Illustration of proposed neoepitope prioritization metrics. a. Tumor vs. paired normal peptide binding affinity difference addresses the difference in MHC Class I binding affinity between the paired tumor and normal epitopes, and a novel binding change occurs when a tumor epitope binds readily to a patient’s HLA allele while its paired normal epitope does not. Examples are shown of a neoepitope which displayed a novel binding change (left) and a neoepitope which did not (right). Mutated residues are shown in blue underline. b. Tumor vs. paired normal peptide sequence similarity addresses the similarity in sequence between the paired tumor-normal epitopes at non-anchor residues based on a BLOSUM62 matrix, normalized by the tumor epitope’s similarity with itself. Examples are shown of a neoepitope with low similarity to its paired normal epitope (left) and a neoepitope with high similarity to its paired normal epitope (right). Anchor residue positions are shown faded, and mutated residues are shown in blue and underlined. c. Tumor vs. closest human peptide sequence similarity addresses how similar the neoepitope is to all human proteins based on a blastp search. Examples are shown of a neoepitope which matched to a peptide from a gene other than its gene of origin (left) and a neoepitope which matched to a peptide from its gene of origin (right). Anchor residue positions are shown faded, and mutated residues are shown in blue and underlined. d. Tumor vs. closest microbial peptide sequence similarity addresses how similar the neoepitope is to all bacterial and viral proteins based on a blastp search. Examples are shown of a neoepitope that matches closer to a microbial peptide than any human peptide (left) and a neoepitope which matches closer to a human peptide than any microbial peptide (right). Anchor residue positions are shown faded, and mutated residues are shown in blue and underlined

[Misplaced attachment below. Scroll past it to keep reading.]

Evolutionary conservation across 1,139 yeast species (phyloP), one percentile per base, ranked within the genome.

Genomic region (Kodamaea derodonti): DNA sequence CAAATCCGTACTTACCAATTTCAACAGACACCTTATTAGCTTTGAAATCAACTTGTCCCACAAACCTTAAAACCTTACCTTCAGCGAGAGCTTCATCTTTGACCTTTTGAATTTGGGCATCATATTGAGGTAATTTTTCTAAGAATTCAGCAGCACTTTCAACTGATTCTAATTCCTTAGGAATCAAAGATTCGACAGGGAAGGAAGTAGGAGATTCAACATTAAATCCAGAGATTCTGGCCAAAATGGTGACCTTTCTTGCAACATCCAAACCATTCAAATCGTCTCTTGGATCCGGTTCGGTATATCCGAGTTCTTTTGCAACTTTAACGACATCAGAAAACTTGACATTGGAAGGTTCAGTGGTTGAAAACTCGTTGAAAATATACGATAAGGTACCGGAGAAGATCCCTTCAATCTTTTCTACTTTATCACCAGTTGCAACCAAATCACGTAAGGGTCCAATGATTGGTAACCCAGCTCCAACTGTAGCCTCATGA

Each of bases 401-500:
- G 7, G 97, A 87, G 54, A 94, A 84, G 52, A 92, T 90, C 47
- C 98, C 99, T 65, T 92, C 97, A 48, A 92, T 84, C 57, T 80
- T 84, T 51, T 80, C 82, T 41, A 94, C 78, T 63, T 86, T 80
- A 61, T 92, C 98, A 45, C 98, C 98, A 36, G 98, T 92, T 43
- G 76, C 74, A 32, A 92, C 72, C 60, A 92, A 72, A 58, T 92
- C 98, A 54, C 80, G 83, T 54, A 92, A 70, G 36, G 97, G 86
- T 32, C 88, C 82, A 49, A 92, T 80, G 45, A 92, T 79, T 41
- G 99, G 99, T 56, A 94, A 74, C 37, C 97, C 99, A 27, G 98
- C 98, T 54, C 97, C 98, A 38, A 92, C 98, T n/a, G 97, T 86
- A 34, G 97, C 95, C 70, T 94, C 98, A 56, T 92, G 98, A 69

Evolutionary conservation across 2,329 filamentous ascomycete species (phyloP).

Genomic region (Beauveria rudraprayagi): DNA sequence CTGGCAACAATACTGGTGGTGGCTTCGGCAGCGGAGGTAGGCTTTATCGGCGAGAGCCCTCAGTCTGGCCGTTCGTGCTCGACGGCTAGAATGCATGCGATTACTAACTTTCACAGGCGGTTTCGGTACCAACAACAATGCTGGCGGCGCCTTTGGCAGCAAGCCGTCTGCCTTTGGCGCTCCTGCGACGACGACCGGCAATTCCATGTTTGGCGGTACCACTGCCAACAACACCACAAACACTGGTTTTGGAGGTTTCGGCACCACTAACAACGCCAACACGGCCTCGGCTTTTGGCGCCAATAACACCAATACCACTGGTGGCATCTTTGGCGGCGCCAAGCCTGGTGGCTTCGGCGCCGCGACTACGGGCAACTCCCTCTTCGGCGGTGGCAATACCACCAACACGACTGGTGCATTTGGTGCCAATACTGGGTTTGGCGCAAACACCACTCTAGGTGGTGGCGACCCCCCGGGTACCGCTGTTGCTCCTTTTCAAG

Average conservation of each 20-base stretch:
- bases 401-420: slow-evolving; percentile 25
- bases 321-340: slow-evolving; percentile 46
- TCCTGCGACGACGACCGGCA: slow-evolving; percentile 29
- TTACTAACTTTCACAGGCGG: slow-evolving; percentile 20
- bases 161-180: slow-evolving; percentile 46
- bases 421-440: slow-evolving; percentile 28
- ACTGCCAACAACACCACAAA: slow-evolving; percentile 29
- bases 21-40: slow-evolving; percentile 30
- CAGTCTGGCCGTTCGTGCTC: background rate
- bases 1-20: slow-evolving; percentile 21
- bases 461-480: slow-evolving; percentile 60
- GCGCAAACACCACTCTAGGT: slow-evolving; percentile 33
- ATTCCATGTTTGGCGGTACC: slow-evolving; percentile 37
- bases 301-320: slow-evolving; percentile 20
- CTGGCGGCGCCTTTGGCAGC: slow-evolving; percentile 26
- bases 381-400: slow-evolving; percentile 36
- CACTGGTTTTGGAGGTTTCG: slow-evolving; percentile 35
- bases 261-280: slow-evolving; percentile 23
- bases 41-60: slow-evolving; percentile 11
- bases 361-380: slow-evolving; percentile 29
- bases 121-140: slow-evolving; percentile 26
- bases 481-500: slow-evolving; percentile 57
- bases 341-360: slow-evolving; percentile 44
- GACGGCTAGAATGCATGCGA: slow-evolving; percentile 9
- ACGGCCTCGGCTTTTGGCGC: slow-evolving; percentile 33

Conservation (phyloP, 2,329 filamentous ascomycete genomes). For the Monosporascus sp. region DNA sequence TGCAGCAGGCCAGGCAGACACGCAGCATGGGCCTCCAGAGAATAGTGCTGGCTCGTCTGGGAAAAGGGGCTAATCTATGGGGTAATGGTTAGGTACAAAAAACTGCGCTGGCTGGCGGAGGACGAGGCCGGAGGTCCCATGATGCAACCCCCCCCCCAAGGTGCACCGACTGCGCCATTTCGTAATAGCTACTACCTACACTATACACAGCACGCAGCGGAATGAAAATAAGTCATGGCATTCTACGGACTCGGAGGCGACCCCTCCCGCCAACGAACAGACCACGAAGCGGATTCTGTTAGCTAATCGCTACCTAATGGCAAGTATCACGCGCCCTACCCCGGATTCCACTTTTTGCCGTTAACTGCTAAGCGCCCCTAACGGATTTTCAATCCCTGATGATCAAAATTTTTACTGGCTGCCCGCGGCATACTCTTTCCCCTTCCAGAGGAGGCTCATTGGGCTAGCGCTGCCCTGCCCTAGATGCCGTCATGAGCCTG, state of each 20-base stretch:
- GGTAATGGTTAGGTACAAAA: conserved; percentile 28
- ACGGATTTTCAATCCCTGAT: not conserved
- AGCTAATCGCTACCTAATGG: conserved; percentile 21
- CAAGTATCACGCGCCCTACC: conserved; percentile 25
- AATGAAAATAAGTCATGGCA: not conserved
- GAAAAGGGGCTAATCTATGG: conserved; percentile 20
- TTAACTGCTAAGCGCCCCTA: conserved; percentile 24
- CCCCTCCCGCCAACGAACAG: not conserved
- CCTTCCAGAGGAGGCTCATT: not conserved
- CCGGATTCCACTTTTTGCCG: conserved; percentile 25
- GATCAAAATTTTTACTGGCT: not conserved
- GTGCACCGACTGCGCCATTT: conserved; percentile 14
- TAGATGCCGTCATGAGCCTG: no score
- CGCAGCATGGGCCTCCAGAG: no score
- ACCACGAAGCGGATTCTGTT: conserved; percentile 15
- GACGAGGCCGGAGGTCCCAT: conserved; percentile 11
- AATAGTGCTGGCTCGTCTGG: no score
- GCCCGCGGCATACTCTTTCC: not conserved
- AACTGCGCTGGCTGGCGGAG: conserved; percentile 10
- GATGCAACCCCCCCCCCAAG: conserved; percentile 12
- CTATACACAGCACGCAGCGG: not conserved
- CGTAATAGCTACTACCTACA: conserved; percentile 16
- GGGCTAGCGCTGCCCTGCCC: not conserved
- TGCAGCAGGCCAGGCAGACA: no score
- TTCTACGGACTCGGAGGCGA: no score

Herein, we apply these metrics to neoepitopes predicted for somatic mutations identified in a cohort of melanoma patients and across 18 diseases in The Cancer Genome Atlas (TCGA), with the aim of understanding how these metrics influence and stratify neoepitope predictions, both for an individual and at a population level. To our knowledge, our analysis of neoepitope predictions from TCGA represents the broadest study of this kind to date, describing variation across not only a large patient cohort, but across HLA alleles encompassing 99% of the variation in the population at these loci. We also apply our metrics to a small cohort of individual peptides to assess their efficacy of immunogenicity prediction.